What comes to mind when you think of God’s love? Perhaps we turn to Paul’s passage on selfless love, that it is kind and not irritable, that it never envies nor rude or arrogant… that it doesn’t ever end (I Corinthians 13). Maybe we use flowery language and compare it to a summer’s day like Shakespeare’s sonnet.
Anything we can think or imagine is a veiled description of God’s actual love for us, his incarnate, miraculous, sacrificial love. The Bible says, “God shows his love for us in that while we were still sinners, Christ died for us” (Romans 5:8).
As you probably know, Lewis has quite a bit to say about love. In fact, he has a whole book dedicated to four different loves and he also rides through a book on the medieval tradition with the banner “An Allegory of Love” as his theme! But I want to hone in on one passage in The Problem of Pain Chapter 3, where Lewis reminds us that God doesn’t need anything–our love, affection, belief–but he wants everything good for us. He wants his will to be present in our lives, “for our own sakes,” as he puts it. We are designed for it, and, “when we reach it [our] nature is fulfilled and [our] happiness attained: a broken bone in the universe has been set, the anguish is over.”
“Greater love has no one than this,” Jesus says, “that someone lay down his life for his friends.” And this is what he did. Lewis says, “When we want to be something other than the thing God wants us to be, we must be wanting what, in fact, will not make us happy.” Our affections, our love, our hopes are misplaced. And the demands made, Lewis reminds us, are from someone who loves us and is not a despot –”He demands our worship, our obedience, our prostration.” And then he says this great truth:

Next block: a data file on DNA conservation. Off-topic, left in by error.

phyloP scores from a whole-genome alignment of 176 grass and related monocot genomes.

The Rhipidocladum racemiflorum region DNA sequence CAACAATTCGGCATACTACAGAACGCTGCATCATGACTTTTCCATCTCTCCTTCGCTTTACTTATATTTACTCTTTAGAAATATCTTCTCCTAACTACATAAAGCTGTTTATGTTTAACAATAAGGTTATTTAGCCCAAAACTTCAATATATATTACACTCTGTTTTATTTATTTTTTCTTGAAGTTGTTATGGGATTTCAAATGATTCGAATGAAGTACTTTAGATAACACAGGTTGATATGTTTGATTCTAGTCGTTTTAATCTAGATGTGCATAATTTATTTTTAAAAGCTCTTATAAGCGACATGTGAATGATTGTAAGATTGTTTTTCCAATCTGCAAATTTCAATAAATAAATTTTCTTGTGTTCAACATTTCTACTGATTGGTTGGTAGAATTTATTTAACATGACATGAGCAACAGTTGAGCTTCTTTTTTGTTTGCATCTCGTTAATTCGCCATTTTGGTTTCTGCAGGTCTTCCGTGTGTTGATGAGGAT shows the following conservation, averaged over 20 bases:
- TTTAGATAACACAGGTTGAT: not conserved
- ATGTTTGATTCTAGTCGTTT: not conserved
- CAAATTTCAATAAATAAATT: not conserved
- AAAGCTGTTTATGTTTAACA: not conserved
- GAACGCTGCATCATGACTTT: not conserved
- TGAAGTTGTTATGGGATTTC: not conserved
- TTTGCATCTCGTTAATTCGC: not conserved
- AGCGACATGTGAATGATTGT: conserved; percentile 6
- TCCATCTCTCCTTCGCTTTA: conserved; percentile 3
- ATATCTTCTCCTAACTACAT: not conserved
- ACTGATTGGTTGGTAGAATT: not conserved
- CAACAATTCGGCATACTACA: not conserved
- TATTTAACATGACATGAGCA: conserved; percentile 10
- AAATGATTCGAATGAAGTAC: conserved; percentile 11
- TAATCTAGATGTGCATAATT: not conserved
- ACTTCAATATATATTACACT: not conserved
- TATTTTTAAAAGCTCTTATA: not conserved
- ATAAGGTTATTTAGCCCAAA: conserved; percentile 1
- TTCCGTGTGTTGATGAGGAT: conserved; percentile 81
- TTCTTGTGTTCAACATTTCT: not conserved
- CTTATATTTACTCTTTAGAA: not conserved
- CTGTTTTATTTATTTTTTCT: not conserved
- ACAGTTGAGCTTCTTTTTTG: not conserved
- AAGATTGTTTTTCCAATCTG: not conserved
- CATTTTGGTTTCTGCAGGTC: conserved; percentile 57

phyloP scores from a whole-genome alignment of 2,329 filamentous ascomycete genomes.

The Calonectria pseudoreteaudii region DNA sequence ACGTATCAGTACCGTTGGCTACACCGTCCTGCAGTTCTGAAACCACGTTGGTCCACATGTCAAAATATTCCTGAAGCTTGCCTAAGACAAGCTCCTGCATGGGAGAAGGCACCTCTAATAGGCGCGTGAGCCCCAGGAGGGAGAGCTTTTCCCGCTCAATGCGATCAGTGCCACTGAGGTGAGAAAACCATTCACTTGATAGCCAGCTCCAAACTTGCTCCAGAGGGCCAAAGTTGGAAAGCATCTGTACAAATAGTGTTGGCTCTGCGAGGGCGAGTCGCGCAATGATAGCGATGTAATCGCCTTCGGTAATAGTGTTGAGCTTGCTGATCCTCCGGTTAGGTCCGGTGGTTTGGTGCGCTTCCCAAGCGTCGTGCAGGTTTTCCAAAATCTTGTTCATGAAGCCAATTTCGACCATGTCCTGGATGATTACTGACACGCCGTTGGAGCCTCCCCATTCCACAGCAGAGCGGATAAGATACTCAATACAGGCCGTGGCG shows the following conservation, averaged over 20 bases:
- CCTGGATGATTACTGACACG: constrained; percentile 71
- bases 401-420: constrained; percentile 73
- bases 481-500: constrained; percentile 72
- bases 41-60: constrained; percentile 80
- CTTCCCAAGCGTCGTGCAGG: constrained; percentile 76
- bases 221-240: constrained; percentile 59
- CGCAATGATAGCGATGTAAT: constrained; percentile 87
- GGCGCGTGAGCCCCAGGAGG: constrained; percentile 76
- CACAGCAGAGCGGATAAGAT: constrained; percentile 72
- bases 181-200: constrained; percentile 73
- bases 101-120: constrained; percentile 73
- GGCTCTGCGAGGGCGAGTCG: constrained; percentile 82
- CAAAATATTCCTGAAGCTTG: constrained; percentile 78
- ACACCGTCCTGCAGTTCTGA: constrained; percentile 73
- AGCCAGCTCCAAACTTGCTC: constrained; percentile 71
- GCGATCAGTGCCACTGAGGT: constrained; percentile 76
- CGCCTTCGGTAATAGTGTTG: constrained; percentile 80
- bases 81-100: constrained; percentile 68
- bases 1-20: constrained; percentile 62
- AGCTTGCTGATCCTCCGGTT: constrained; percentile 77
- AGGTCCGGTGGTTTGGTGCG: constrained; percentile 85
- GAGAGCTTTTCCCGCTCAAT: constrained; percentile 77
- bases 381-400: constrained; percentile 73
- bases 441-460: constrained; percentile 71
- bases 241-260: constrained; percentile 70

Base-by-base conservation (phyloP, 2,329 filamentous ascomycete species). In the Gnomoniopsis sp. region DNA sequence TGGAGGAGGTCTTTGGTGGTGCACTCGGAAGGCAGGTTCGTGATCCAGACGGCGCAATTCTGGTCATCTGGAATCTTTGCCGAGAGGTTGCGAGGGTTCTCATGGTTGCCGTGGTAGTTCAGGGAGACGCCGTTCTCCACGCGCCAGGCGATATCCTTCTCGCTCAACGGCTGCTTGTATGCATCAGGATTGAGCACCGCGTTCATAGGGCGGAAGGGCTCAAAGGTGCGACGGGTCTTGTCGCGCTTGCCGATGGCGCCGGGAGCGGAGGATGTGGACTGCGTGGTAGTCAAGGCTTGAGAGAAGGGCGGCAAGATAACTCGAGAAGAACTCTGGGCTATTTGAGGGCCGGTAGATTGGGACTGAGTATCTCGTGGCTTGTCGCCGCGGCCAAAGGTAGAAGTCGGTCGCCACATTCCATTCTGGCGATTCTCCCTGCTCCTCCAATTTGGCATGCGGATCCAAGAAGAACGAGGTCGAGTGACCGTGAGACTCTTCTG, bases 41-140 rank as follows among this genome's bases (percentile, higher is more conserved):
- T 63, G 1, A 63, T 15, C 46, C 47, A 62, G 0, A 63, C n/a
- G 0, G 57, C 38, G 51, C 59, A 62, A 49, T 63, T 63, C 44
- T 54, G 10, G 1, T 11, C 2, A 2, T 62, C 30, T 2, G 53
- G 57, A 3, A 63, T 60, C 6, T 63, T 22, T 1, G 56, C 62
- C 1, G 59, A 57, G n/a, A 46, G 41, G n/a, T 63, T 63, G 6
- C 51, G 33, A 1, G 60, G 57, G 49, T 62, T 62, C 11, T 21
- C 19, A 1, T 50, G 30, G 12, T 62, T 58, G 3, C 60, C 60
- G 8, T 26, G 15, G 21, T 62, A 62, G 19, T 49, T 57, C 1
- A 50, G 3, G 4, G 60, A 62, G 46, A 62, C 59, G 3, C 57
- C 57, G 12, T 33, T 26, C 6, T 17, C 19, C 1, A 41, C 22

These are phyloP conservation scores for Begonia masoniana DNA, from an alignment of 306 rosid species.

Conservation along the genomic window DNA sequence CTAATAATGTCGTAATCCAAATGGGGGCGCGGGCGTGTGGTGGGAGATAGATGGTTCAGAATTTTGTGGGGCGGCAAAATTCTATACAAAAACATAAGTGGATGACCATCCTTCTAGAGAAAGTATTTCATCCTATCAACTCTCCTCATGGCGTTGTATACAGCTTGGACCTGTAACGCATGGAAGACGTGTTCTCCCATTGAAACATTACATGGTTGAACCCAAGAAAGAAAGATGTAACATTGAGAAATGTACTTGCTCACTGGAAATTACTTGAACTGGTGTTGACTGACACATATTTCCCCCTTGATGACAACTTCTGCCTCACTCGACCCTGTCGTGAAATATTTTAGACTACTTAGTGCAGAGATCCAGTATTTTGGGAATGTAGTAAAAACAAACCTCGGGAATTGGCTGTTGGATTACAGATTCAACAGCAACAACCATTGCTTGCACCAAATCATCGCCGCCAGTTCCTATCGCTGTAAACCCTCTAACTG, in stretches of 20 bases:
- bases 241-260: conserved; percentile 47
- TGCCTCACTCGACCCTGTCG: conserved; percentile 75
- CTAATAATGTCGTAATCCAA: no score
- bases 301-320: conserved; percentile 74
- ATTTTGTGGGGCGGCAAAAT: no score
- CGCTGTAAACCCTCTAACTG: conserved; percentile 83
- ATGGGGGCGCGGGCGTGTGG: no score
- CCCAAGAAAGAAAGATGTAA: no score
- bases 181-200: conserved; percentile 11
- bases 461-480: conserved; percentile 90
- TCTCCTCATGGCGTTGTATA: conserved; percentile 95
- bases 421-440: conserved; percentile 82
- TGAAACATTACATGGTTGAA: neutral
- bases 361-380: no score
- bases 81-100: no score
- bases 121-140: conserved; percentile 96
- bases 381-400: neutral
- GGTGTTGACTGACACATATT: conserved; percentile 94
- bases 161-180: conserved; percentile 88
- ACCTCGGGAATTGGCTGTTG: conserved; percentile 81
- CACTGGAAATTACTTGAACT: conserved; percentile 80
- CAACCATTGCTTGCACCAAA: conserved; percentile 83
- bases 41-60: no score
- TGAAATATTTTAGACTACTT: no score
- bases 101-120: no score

God wills our good, and our good is to love Him (with that responsive love proper to creatures) and to love Him we must know Him: and if we know Him, we shall in fact fall on our faces. If we do not, that only shows that what we are trying to love is not yet God—though it may be the nearest approximation to God which our thought and fantasy can attain. Yet the call is not only to prostration and awe; it is to a reflection of the Divine life, a creaturely participation in the Divine attributes which is far beyond our present desires. We are bidden to ‘put on Christ’, to become like God. That is, whether we like it or not, God intends to give us what we need, not what we now think we want. Once more, we are embarrassed by the intolerable compliment, by too much love, not too little.
In the season of new beginnings, let us love more fully the one who wants only our good.